- Specialty pharmacy gets personal
- Bartell to cease filling Medicaid prescriptions at 15 locations
- The Little Clinic adds new insurance provider to accepted plans
- Integrating health solutions for payers, Walgreens unifies pharmacy, wellness, led by Crawford
- Retail clinic pioneer Peter Miller to leave Take Care Health Systems
WHAT IT MEANS AND WHY IT'S IMPORTANT In January 2009, Walgreens’ top brass faced a few hundred worried stockholders on a frigid day -- a day whose forbidding temperatures and blowing snow seemed to match the grim mood of those inside Chicago’s Navy Pier ballroom. The economy was in a panicked freefall. Bank lending and consumer spending had evaporated as the nation hemorrhaged jobs. Walgreens’ stock price was down by almost half from its all-time peak. And Walgreens itself -- after more than three decades as one of the steadiest and most predictable record-breaking profit generators in the Fortune 500 -- seemed to be reeling along with the rest of the U.S. economy.
(THE NEWS: Facing investors with renewed confidence, Walgreens charts progress of renewal efforts. To read the full story, click here)
Walgreens’ leaders did their best to convince their most loyal investors that the company had a solid plan to regain its legendary sales and earnings momentum. But in the midst of the bleakest economic outlook since the Great Depression, it was clear the company had a lot of work to do as its managers grappled with a bloated cost structure and inventory stream, a growing disconnect with America’s consumers and a slowing revenue and profit stream.
Nevertheless, Walgreens was already well along on a revitalization plan and management overhaul in early 2009. That transformation is far from complete, but when the company’s top executives took the stage at Navy Pier this year, they were clearly more buoyant and more confident about Walgreens’ direction and progress.
Addressing a far larger crowd of shareholders Jan. 13, president and CEO Greg Wasson, chairman Alan McNally and CFO Wade Miquelon could point to signs of progress on many fronts as the company continued its massive campaign to remake itself as America’s most convenient and integrated provider of health and wellness services and products. Among the most visible:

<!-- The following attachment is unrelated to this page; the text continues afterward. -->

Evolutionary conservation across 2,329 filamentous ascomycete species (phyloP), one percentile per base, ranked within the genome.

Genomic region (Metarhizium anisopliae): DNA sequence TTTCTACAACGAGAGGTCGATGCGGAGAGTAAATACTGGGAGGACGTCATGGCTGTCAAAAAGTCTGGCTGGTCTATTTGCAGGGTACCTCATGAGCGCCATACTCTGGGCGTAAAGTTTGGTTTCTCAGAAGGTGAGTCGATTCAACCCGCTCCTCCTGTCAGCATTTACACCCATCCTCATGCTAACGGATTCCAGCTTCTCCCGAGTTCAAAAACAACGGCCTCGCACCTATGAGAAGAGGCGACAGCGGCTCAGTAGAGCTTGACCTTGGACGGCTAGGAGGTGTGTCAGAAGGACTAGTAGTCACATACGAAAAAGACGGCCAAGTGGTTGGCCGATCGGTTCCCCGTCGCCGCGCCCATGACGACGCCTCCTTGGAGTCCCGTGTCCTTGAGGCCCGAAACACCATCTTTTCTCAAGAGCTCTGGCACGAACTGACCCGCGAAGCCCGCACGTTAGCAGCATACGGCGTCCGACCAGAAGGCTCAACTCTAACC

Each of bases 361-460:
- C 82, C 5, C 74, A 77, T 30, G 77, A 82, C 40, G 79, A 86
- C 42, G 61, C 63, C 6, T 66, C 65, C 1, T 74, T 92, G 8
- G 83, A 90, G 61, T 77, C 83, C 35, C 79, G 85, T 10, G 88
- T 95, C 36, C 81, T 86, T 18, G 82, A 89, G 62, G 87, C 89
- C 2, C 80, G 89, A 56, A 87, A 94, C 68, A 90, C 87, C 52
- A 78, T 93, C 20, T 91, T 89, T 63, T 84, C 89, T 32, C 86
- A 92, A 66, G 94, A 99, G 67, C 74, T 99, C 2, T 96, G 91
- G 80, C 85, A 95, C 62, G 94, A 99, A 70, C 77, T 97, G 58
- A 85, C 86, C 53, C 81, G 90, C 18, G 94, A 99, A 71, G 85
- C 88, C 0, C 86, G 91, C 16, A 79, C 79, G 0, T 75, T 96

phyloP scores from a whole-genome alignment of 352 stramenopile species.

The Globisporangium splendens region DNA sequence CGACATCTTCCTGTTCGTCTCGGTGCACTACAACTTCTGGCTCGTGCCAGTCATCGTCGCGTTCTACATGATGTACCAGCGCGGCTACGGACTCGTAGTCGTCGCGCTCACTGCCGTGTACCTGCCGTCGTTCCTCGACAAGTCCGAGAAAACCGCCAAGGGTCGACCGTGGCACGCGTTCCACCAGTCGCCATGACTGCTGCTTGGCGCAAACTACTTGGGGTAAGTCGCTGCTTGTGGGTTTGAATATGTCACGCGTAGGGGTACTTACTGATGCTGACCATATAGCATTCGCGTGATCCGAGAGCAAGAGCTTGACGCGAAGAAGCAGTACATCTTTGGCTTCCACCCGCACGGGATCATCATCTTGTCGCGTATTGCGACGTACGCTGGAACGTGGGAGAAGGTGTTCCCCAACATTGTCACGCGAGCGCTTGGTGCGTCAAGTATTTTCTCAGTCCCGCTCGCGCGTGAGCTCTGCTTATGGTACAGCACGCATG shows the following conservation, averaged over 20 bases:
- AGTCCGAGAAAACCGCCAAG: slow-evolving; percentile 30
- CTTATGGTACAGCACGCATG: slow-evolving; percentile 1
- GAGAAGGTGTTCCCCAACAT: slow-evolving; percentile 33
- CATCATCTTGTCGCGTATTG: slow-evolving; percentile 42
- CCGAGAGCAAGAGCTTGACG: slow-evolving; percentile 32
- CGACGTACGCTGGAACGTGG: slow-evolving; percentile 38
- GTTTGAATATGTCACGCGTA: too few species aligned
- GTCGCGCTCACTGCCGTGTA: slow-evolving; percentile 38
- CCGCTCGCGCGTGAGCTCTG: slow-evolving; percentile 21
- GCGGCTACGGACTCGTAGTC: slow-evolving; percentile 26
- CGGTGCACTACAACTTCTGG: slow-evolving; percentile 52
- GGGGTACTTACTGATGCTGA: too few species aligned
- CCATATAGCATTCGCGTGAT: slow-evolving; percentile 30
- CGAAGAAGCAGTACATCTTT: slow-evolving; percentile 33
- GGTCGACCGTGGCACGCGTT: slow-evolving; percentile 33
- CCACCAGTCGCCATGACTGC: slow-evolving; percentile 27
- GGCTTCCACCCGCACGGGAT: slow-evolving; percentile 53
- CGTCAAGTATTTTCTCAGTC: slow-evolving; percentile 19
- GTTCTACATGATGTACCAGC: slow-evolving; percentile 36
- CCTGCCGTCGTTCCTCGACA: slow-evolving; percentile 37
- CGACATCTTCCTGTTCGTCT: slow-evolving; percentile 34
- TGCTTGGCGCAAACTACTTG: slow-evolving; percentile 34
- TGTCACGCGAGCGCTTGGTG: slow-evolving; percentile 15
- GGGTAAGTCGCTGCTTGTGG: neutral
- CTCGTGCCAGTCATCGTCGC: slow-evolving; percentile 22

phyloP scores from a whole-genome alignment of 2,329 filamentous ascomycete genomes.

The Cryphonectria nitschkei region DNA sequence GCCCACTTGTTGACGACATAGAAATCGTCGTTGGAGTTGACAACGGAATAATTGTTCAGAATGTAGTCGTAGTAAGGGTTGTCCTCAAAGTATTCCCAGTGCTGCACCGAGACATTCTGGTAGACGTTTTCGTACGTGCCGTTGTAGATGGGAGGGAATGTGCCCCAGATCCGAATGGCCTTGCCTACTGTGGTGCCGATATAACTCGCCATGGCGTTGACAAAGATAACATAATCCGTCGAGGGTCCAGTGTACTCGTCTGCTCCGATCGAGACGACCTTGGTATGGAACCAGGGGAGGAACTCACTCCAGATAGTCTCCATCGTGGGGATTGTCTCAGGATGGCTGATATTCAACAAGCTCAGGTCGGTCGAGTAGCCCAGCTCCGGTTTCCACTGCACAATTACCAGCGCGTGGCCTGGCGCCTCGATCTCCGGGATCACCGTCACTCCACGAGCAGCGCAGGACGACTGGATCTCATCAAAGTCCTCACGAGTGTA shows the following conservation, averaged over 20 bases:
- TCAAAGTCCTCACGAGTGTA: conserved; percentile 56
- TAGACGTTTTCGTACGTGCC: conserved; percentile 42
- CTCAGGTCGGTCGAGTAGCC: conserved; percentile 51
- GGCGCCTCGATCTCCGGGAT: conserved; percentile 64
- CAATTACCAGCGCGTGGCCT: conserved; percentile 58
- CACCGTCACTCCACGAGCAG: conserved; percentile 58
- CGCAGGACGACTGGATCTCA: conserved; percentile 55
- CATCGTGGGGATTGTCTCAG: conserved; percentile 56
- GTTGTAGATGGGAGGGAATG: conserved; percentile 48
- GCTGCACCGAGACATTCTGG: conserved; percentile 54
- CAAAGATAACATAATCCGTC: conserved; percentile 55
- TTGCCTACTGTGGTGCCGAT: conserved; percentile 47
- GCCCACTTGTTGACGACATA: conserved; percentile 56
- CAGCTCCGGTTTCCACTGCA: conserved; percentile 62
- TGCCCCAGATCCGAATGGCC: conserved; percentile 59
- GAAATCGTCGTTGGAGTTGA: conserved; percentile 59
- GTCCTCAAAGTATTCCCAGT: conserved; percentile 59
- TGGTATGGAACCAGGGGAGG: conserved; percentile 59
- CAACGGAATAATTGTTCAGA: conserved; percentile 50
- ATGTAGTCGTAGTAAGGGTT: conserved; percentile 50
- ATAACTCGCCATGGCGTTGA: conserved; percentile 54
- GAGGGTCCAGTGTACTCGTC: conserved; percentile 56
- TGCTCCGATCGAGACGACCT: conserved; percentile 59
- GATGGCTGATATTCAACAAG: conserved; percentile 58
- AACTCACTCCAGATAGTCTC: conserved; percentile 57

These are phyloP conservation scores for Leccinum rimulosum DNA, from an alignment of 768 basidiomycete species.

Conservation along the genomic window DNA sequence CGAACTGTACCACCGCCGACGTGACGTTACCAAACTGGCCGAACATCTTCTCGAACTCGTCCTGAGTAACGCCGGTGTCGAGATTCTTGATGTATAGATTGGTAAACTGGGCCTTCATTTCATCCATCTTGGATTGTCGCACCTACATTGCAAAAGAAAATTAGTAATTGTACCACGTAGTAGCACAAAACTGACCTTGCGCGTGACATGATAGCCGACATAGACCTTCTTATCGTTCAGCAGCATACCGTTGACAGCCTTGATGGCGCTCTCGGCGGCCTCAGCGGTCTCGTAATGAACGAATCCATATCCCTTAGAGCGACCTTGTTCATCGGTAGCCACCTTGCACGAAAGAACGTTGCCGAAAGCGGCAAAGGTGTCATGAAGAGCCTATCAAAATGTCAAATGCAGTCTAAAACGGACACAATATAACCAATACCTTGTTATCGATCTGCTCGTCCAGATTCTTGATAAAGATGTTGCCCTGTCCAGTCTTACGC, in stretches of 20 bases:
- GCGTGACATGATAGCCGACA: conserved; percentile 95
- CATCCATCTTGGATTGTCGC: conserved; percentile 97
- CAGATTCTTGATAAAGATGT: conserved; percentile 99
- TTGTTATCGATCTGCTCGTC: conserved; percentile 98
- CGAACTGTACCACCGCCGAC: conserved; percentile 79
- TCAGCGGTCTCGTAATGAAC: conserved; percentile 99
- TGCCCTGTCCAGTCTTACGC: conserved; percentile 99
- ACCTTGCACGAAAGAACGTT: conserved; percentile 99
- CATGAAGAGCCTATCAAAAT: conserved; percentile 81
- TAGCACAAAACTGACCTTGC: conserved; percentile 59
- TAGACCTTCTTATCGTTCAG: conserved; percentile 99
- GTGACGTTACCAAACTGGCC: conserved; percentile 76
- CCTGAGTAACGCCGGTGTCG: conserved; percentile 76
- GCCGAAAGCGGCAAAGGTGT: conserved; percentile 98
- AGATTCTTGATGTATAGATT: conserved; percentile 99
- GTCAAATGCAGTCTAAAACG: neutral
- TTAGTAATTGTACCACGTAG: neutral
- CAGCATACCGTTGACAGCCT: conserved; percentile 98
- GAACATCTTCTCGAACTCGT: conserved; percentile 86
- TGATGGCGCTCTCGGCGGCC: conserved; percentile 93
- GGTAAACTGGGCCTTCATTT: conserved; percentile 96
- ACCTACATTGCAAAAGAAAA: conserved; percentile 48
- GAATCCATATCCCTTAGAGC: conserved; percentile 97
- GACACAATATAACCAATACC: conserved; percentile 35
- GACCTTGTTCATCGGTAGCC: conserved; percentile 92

- The Customer Centric Retailing initiative has spawned a sweeping overhaul and streamlining of the front end of the store, along with a redesign that will clearly display the full fruit of the CCR effort beginning in March.
- The “Power” campaign has entered its second phase after a statewide rollout in Florida and Texas, offloading and centralizing many administrative tasks in the dispensary to free pharmacists up for what Walgreens promises will be a far more determined effort to involve them in patients’ health and wellbeing through in-store programs like the newly launched “Walgreens Optimal Wellness.”
- Operating costs continue to shrink as the chain pares excessive inventory and boosts turns in stores.
- A massive effort to integrate all the company’s “points of care” and bring Walgreens health services directly into employer workplaces has borne fruit, with some 380 worksite-based health-and-wellness centers and pharmacies now in operation, along with roughly 100 Walgreens pharmacies in hospitals, community health centers and other professional sites.
- Expansion of specialty pharmacies and in-store clinics continues to add new customers to the rolls.
- Regional VPs have been relocated out of Walgreens headquarters and moved across the country, so that each of them can be in closer contact with local customers and market conditions.
Many other efforts also continue as the company works to reinvent itself. The result, say its leaders, will be a more nimble and customer-focused retailer and health services provider, able to meet the needs of what Wasson acknowledges is a more “savings-minded” and “wary” consumer, while bringing to the nation’s employer-sponsored healthcare plans a new set of solutions to hold down their employees’ healthcare costs and maintain a healthier workforce.